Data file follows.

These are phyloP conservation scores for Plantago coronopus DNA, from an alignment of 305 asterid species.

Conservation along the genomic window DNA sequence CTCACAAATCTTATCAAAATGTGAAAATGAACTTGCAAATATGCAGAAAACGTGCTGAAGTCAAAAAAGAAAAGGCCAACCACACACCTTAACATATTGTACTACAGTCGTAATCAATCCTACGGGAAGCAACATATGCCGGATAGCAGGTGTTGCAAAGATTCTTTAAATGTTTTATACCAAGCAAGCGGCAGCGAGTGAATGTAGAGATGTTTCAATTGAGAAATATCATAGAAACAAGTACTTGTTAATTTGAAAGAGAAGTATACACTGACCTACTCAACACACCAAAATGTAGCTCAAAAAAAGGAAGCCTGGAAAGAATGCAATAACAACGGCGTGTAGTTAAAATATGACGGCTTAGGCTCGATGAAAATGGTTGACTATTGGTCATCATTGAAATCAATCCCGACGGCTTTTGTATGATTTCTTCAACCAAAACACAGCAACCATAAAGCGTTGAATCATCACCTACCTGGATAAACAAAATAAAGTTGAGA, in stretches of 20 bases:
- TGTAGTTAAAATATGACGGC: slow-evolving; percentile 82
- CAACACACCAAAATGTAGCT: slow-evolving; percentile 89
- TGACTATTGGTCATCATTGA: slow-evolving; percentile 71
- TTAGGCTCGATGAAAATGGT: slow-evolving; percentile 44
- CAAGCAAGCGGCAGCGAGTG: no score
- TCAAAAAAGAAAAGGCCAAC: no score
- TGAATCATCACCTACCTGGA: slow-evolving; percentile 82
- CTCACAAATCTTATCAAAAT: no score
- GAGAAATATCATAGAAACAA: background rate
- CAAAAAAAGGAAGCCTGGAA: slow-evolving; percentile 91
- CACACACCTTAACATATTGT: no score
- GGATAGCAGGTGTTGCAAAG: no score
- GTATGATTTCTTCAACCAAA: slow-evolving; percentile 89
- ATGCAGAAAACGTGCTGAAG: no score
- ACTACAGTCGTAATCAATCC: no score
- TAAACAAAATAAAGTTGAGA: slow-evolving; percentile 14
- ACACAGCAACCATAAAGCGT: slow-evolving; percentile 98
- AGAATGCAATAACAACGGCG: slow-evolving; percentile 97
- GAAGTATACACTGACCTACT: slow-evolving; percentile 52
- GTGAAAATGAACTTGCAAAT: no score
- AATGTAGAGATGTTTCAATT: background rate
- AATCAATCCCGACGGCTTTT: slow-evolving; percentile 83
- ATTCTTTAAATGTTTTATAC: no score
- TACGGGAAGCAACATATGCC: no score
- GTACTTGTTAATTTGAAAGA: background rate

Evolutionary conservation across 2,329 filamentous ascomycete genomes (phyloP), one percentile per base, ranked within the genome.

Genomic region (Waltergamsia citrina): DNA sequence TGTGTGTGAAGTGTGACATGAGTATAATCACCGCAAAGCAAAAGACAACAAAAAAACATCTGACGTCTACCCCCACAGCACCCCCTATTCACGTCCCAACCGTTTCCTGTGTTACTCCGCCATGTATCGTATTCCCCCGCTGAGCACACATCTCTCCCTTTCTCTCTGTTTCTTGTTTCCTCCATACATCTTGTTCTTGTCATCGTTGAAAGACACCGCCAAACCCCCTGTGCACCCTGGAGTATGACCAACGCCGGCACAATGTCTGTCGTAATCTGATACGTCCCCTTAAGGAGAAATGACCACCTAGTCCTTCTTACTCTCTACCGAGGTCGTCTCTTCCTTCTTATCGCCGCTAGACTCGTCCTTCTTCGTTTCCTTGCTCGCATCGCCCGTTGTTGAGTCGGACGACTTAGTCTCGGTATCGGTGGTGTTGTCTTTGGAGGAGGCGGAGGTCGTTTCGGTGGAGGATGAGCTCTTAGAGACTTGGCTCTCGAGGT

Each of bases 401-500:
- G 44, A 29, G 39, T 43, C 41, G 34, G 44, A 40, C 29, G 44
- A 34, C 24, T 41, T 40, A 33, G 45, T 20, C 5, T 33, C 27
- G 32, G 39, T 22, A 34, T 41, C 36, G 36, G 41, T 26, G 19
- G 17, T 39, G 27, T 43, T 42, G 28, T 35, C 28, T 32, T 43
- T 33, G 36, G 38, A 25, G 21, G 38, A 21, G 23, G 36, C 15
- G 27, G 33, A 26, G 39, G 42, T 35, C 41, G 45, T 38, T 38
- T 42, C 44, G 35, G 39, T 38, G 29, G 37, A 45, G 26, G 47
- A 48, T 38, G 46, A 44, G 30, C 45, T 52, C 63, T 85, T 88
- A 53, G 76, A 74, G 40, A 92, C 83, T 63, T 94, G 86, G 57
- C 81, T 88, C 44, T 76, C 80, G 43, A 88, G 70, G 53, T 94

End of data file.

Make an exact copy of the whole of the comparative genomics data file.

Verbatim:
These are phyloP conservation scores for Plantago coronopus DNA, from an alignment of 305 asterid species.

Conservation along the genomic window DNA sequence CTCACAAATCTTATCAAAATGTGAAAATGAACTTGCAAATATGCAGAAAACGTGCTGAAGTCAAAAAAGAAAAGGCCAACCACACACCTTAACATATTGTACTACAGTCGTAATCAATCCTACGGGAAGCAACATATGCCGGATAGCAGGTGTTGCAAAGATTCTTTAAATGTTTTATACCAAGCAAGCGGCAGCGAGTGAATGTAGAGATGTTTCAATTGAGAAATATCATAGAAACAAGTACTTGTTAATTTGAAAGAGAAGTATACACTGACCTACTCAACACACCAAAATGTAGCTCAAAAAAAGGAAGCCTGGAAAGAATGCAATAACAACGGCGTGTAGTTAAAATATGACGGCTTAGGCTCGATGAAAATGGTTGACTATTGGTCATCATTGAAATCAATCCCGACGGCTTTTGTATGATTTCTTCAACCAAAACACAGCAACCATAAAGCGTTGAATCATCACCTACCTGGATAAACAAAATAAAGTTGAGA, in stretches of 20 bases:
- TGTAGTTAAAATATGACGGC: slow-evolving; percentile 82
- CAACACACCAAAATGTAGCT: slow-evolving; percentile 89
- TGACTATTGGTCATCATTGA: slow-evolving; percentile 71
- TTAGGCTCGATGAAAATGGT: slow-evolving; percentile 44
- CAAGCAAGCGGCAGCGAGTG: no score
- TCAAAAAAGAAAAGGCCAAC: no score
- TGAATCATCACCTACCTGGA: slow-evolving; percentile 82
- CTCACAAATCTTATCAAAAT: no score
- GAGAAATATCATAGAAACAA: background rate
- CAAAAAAAGGAAGCCTGGAA: slow-evolving; percentile 91
- CACACACCTTAACATATTGT: no score
- GGATAGCAGGTGTTGCAAAG: no score
- GTATGATTTCTTCAACCAAA: slow-evolving; percentile 89
- ATGCAGAAAACGTGCTGAAG: no score
- ACTACAGTCGTAATCAATCC: no score
- TAAACAAAATAAAGTTGAGA: slow-evolving; percentile 14
- ACACAGCAACCATAAAGCGT: slow-evolving; percentile 98
- AGAATGCAATAACAACGGCG: slow-evolving; percentile 97
- GAAGTATACACTGACCTACT: slow-evolving; percentile 52
- GTGAAAATGAACTTGCAAAT: no score
- AATGTAGAGATGTTTCAATT: background rate
- AATCAATCCCGACGGCTTTT: slow-evolving; percentile 83
- ATTCTTTAAATGTTTTATAC: no score
- TACGGGAAGCAACATATGCC: no score
- GTACTTGTTAATTTGAAAGA: background rate

Evolutionary conservation across 2,329 filamentous ascomycete genomes (phyloP), one percentile per base, ranked within the genome.

Genomic region (Waltergamsia citrina): DNA sequence TGTGTGTGAAGTGTGACATGAGTATAATCACCGCAAAGCAAAAGACAACAAAAAAACATCTGACGTCTACCCCCACAGCACCCCCTATTCACGTCCCAACCGTTTCCTGTGTTACTCCGCCATGTATCGTATTCCCCCGCTGAGCACACATCTCTCCCTTTCTCTCTGTTTCTTGTTTCCTCCATACATCTTGTTCTTGTCATCGTTGAAAGACACCGCCAAACCCCCTGTGCACCCTGGAGTATGACCAACGCCGGCACAATGTCTGTCGTAATCTGATACGTCCCCTTAAGGAGAAATGACCACCTAGTCCTTCTTACTCTCTACCGAGGTCGTCTCTTCCTTCTTATCGCCGCTAGACTCGTCCTTCTTCGTTTCCTTGCTCGCATCGCCCGTTGTTGAGTCGGACGACTTAGTCTCGGTATCGGTGGTGTTGTCTTTGGAGGAGGCGGAGGTCGTTTCGGTGGAGGATGAGCTCTTAGAGACTTGGCTCTCGAGGT

Each of bases 401-500:
- G 44, A 29, G 39, T 43, C 41, G 34, G 44, A 40, C 29, G 44
- A 34, C 24, T 41, T 40, A 33, G 45, T 20, C 5, T 33, C 27
- G 32, G 39, T 22, A 34, T 41, C 36, G 36, G 41, T 26, G 19
- G 17, T 39, G 27, T 43, T 42, G 28, T 35, C 28, T 32, T 43
- T 33, G 36, G 38, A 25, G 21, G 38, A 21, G 23, G 36, C 15
- G 27, G 33, A 26, G 39, G 42, T 35, C 41, G 45, T 38, T 38
- T 42, C 44, G 35, G 39, T 38, G 29, G 37, A 45, G 26, G 47
- A 48, T 38, G 46, A 44, G 30, C 45, T 52, C 63, T 85, T 88
- A 53, G 76, A 74, G 40, A 92, C 83, T 63, T 94, G 86, G 57
- C 81, T 88, C 44, T 76, C 80, G 43, A 88, G 70, G 53, T 94